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Chemostat culture systems support diverse bacteriophage communities from human feces.

  • Author(s): Santiago-Rodriguez, Tasha M
  • Ly, Melissa
  • Daigneault, Michelle C
  • Brown, Ian HL
  • McDonald, Julie AK
  • Bonilla, Natasha
  • Vercoe, Emma Allen
  • Pride, David T
  • et al.


Most human microbiota studies focus on bacteria inhabiting body surfaces, but these surfaces also are home to large populations of viruses. Many are bacteriophages, and their role in driving bacterial diversity is difficult to decipher without the use of in vitro ecosystems that can reproduce human microbial communities.


We used chemostat culture systems known to harbor diverse fecal bacteria to decipher whether these cultures also are home to phage communities. We found that there are vast viral communities inhabiting these ecosystems, with estimated concentrations similar to those found in human feces. The viral communities are composed entirely of bacteriophages and likely contain both temperate and lytic phages based on their similarities to other known phages. We examined the cultured phage communities at five separate time points over 24 days and found that they were highly individual-specific, suggesting that much of the subject-specificity found in human viromes also is captured by this culture-based system. A high proportion of the community membership is conserved over time, but the cultured communities maintain more similarity with other intra-subject cultures than they do to human feces. In four of the five subjects, estimated viral diversity between fecal and cultured communities was highly similar.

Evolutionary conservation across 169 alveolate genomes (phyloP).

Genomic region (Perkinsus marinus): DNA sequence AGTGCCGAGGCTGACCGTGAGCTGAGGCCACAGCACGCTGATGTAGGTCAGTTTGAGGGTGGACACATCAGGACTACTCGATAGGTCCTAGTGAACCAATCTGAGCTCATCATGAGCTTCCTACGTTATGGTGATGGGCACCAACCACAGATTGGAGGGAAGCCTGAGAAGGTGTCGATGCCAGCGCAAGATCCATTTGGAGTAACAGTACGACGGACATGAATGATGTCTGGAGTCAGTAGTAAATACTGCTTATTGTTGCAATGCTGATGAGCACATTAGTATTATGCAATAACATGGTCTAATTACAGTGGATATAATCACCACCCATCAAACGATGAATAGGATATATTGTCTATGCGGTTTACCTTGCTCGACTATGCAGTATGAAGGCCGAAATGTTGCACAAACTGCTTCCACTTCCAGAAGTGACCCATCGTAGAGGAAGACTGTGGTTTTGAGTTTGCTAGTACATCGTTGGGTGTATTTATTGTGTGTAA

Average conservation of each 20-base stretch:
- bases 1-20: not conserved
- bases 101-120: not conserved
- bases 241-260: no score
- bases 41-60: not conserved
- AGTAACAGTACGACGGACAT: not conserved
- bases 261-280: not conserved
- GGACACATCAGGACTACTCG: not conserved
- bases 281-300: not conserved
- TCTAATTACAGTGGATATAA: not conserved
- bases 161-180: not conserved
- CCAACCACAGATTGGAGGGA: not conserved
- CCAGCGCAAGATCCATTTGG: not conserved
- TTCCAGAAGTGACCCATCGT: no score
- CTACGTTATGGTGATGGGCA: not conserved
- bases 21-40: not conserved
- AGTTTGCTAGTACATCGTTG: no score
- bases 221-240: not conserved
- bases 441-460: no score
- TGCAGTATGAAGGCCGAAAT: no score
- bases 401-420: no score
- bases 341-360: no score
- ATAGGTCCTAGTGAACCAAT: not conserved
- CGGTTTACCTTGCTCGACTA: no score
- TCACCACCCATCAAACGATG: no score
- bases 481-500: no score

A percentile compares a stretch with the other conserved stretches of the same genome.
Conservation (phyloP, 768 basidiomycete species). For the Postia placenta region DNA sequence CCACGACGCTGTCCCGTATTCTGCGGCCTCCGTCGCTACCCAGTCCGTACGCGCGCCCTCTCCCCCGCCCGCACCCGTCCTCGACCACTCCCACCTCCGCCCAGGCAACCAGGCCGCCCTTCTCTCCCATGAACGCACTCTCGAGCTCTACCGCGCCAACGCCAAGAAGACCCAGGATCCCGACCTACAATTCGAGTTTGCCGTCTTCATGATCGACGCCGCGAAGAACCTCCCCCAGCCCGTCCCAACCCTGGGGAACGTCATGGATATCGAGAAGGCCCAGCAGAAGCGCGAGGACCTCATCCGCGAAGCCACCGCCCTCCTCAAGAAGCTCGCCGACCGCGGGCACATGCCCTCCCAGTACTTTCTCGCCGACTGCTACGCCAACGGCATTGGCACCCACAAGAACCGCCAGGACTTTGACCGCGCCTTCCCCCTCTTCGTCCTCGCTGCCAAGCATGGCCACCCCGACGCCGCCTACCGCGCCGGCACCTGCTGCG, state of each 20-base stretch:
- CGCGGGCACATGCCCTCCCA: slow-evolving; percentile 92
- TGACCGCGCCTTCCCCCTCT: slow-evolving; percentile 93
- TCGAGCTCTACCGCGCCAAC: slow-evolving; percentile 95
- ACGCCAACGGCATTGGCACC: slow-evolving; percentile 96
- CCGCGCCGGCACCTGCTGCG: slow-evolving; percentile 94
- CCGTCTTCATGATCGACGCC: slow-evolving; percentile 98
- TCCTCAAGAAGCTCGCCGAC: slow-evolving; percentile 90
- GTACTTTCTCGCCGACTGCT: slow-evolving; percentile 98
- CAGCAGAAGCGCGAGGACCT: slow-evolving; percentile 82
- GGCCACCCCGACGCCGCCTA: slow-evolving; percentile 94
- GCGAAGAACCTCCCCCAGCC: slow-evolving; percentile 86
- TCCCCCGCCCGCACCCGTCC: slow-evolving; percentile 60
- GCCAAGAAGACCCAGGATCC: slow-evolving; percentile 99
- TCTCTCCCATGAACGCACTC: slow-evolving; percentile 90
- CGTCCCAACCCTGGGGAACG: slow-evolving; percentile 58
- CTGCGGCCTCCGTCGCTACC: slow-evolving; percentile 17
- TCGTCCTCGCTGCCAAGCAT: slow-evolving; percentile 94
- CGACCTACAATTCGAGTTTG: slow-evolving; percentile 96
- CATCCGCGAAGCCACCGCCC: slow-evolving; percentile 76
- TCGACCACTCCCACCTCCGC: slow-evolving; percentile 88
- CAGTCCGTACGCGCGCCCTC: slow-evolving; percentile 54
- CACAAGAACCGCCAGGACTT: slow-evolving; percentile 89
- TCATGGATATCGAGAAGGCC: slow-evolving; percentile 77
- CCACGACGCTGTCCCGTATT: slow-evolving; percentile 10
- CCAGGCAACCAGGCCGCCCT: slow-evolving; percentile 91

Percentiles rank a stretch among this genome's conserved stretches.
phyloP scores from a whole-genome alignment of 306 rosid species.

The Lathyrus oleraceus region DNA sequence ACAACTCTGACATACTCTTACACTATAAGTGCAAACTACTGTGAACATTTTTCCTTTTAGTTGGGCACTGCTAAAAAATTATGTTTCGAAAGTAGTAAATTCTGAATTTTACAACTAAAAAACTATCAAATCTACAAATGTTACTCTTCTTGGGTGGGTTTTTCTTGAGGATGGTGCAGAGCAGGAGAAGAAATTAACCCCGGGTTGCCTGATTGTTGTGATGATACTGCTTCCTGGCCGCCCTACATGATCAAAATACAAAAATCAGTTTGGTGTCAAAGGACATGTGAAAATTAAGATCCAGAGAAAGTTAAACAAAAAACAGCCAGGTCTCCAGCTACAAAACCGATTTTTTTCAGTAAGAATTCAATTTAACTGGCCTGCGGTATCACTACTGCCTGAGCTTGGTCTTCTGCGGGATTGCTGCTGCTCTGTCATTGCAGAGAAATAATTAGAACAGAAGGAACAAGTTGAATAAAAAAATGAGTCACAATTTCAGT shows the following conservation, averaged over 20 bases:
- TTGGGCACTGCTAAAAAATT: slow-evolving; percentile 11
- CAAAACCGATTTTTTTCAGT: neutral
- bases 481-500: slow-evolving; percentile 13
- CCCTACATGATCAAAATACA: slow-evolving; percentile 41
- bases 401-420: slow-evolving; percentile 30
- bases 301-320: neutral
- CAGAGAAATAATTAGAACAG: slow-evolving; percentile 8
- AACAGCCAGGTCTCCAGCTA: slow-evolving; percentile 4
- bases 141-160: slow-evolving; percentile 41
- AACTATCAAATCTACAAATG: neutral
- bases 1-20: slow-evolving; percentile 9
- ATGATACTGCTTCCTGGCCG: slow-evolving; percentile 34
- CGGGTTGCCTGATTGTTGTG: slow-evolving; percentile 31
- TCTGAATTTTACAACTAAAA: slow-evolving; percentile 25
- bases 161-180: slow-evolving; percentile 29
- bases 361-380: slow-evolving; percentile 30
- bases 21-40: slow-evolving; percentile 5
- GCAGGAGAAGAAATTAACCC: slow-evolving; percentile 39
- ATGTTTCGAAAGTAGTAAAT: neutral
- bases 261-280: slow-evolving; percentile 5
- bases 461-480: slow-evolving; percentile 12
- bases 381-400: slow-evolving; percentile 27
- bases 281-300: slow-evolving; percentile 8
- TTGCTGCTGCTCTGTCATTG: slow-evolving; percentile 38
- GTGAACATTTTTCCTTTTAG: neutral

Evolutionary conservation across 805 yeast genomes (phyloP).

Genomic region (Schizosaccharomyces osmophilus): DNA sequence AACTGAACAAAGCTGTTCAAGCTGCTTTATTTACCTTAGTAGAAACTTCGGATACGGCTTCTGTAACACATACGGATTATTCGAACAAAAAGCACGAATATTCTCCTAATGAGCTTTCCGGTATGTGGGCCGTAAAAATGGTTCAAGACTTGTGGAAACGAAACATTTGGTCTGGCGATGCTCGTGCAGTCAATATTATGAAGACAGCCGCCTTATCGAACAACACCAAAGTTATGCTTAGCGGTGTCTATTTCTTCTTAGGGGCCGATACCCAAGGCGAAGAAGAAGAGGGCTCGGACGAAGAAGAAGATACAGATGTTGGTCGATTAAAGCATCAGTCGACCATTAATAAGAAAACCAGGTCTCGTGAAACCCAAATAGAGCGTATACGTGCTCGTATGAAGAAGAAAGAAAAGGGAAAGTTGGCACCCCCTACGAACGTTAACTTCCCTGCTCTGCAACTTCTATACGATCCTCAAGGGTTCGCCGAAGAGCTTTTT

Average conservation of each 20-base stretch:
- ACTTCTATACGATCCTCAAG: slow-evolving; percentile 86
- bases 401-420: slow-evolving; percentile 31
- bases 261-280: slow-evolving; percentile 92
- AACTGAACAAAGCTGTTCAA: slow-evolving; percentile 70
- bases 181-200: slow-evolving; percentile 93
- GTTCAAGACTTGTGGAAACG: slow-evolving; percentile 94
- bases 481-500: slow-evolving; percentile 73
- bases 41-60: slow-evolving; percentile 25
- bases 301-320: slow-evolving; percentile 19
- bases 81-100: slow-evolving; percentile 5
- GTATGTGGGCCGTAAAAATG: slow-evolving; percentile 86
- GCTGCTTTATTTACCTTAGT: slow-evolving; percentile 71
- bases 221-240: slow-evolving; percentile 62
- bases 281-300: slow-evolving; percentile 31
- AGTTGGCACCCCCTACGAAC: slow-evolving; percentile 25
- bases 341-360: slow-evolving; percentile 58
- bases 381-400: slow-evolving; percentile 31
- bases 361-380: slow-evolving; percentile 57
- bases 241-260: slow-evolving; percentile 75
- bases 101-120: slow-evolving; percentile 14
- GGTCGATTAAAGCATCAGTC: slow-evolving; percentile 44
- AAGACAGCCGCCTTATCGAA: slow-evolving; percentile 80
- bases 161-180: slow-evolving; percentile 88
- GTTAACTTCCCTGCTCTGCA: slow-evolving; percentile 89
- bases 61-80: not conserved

Because the diversity of phages in these cultured fecal communities have similarities to those found in humans, we believe these communities can serve as valuable ecosystems to help uncover the role of phages in human microbial communities.

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